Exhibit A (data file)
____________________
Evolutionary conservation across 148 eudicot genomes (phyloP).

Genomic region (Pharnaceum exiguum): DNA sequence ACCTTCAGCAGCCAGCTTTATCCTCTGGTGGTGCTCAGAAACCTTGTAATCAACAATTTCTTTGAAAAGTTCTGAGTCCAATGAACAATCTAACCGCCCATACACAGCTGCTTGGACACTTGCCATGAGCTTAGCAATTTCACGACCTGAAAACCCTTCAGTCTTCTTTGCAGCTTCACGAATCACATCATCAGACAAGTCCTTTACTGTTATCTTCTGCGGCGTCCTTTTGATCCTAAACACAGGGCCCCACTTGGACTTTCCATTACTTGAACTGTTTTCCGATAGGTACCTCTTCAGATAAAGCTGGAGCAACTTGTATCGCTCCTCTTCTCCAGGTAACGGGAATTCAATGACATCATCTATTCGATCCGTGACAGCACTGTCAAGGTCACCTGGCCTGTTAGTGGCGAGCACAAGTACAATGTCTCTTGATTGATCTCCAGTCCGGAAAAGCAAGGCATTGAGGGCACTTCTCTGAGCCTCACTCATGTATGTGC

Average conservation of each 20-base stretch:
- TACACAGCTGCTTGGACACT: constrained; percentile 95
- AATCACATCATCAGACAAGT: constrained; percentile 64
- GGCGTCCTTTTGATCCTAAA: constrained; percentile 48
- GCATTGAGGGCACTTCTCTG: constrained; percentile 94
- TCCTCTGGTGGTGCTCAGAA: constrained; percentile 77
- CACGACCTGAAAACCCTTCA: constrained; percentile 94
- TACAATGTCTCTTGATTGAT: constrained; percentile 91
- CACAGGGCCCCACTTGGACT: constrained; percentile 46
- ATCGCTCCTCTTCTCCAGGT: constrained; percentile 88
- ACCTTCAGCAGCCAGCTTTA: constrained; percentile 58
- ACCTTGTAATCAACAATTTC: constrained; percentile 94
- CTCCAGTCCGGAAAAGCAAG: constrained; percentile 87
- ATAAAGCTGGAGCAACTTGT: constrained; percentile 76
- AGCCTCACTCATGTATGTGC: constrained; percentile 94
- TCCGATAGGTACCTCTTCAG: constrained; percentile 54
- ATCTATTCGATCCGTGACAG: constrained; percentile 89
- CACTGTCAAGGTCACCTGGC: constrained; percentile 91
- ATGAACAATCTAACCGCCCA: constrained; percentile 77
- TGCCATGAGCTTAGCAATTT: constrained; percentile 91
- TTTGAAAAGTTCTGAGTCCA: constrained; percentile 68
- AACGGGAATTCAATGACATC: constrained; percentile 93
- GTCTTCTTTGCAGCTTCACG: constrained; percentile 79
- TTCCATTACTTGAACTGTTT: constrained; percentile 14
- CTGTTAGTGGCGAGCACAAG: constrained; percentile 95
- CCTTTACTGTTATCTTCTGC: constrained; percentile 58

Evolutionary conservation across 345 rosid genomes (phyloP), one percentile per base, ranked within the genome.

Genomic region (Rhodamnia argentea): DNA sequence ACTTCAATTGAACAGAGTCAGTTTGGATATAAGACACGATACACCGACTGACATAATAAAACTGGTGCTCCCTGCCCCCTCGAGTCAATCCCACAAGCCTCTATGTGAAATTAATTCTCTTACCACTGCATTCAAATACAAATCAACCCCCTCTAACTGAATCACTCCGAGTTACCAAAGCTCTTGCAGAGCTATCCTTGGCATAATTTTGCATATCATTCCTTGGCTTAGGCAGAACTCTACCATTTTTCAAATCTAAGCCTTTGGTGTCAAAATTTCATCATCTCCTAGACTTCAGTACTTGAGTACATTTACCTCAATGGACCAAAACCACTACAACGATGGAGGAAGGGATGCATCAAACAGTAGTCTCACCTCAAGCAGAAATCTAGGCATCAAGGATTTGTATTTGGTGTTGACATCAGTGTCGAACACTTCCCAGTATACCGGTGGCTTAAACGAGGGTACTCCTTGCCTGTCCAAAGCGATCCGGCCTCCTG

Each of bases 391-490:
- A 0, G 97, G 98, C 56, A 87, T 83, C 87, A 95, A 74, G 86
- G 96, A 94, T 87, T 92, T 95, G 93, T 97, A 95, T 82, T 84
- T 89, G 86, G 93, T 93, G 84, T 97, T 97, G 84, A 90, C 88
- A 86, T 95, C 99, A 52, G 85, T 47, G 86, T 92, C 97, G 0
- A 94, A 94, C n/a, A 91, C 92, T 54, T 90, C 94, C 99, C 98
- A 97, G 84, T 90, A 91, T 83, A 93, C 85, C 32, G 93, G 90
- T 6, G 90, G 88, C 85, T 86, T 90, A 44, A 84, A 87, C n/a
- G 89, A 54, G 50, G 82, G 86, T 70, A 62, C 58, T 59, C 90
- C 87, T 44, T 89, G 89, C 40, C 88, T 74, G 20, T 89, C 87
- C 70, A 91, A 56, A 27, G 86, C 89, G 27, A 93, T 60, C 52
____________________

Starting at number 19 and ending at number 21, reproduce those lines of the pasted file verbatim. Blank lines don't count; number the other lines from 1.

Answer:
- ATCTATTCGATCCGTGACAG: constrained; percentile 89
- CACTGTCAAGGTCACCTGGC: constrained; percentile 91
- ATGAACAATCTAACCGCCCA: constrained; percentile 77